I made it my new year resolution to make more use of Pifko, the Czech pub on Dublin's south quays, a place which has been quietly stocking more interesting Czech beers alongside the Urquell, Herold and Kozel. I recently found myself with a bit of time on my hands and a need for some hearty food so I dropped in for some roast pork on bramboráky and a nosy at the taps.
Three beers were advertised from the "Slaný Brewery" which, following subsequent research, turned out to be Pivovar Antoš, a brewpub in the north-western Czech Republic. It produces a broad range of beers in both Czech and foreign styles.
With my starter I got a mug of Bohemia Pale Ale, a darkish gold and looking for all the world like a classic světlý ležák. And the first taste goes along with this for a moment or two, a rich golden syrup malt character, enough to make me wait for the grassy burst of Saaz hops. But grass came there none and instead the hop contingent is an odd, harshly bitter, lemon rind twang. This becomes unpleasantly metallic as it fades out. But good brewing practice covers its faults: there's a clean finish and a soft texture, both working to make it a drinkable, enjoyable beer overall. I get the impression of a lager brewer trying to be clever and not quite managing to pull it off. But if you want a pale ale whose best bits are like pilsner, this is your man.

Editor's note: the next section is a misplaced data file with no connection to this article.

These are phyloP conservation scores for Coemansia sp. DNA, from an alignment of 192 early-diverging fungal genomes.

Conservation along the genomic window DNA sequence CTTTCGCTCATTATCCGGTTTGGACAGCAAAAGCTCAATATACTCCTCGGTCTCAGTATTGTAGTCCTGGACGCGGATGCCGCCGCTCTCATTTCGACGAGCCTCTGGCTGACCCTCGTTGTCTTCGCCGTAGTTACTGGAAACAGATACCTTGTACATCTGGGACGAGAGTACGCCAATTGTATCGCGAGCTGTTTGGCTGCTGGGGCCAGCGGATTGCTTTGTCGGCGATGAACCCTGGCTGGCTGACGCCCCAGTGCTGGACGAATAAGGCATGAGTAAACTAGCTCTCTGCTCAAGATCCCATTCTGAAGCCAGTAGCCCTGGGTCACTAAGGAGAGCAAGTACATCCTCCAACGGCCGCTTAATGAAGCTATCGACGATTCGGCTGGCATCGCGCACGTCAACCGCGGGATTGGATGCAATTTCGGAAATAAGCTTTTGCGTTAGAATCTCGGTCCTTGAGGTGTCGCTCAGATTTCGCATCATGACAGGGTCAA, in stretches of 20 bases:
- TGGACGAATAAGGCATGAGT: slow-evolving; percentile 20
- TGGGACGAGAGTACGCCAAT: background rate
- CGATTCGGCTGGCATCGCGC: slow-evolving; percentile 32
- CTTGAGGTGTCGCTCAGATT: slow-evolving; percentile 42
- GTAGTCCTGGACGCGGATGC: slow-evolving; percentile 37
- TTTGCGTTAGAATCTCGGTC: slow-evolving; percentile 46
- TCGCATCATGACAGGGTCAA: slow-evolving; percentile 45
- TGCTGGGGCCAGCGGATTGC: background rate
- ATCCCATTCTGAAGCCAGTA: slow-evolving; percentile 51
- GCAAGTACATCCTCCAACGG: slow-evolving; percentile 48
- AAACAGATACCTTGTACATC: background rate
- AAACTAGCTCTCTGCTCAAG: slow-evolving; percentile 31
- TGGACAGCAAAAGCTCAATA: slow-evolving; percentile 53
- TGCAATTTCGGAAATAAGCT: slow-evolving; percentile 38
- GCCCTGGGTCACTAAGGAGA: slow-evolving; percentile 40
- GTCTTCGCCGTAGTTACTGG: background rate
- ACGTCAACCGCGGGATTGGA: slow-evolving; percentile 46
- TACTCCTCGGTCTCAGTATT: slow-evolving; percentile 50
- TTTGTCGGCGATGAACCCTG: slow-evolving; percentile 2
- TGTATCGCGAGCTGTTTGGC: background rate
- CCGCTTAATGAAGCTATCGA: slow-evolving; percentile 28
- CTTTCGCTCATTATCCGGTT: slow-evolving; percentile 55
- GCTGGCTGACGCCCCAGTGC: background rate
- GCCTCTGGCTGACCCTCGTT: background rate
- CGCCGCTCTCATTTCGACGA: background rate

My pork arrived, and with it the beer advertised as "Slaný Amber Ale", a 6%-er which I think is Antošův Amber Ale. Going on the previous I was expecting some sort of hacked polotmavý but it's not that. There's a big Cascade aroma, full of the earthy, spicy pine of that hop, while the flavour is convincingly American. It has that sweet fusion of fudge and marzipan typical of the style, spiced up with citrus trills and dank bass notes. There's definitely no quick finish here: this time the metallic bitterness hangs around on the palate for ages. Overall, it is a little harshly hopped, and rather heavy going to drink, but it's wholesome, filling, and complex, and pairs quite adequately with a big chunk of Czech meat, mushrooms and deliciously over-garlicked potato pancakes.
Dessert was Choo Choo, which I lazily assumed to be some sort of chocolate porter but is in fact a beast of a black IPA. It's 7.8% ABV, black as sin and with a very burnt bitter flavour. There's more than a hint of tmavé about it: it has the same sort of liquorice bitterness you find in many Czech dark lagers, just concentrated intensely. Extra bitterness comes from a quadruple-espresso roast edge. There's no fruit character coming from the hops and the end result is a beer that's very big, grown-up and a little bit of a chore to drink even a small glass of. But if you're looking for a challenge and are bored of a million IBUs of grapefruit, this certainly offers something different.
I look forward to the taps at Pifko rotating around to something else as interesting as this lot. It is very pleasant to get the cutting edge of Czech craft brewing delivered almost to my doorstep.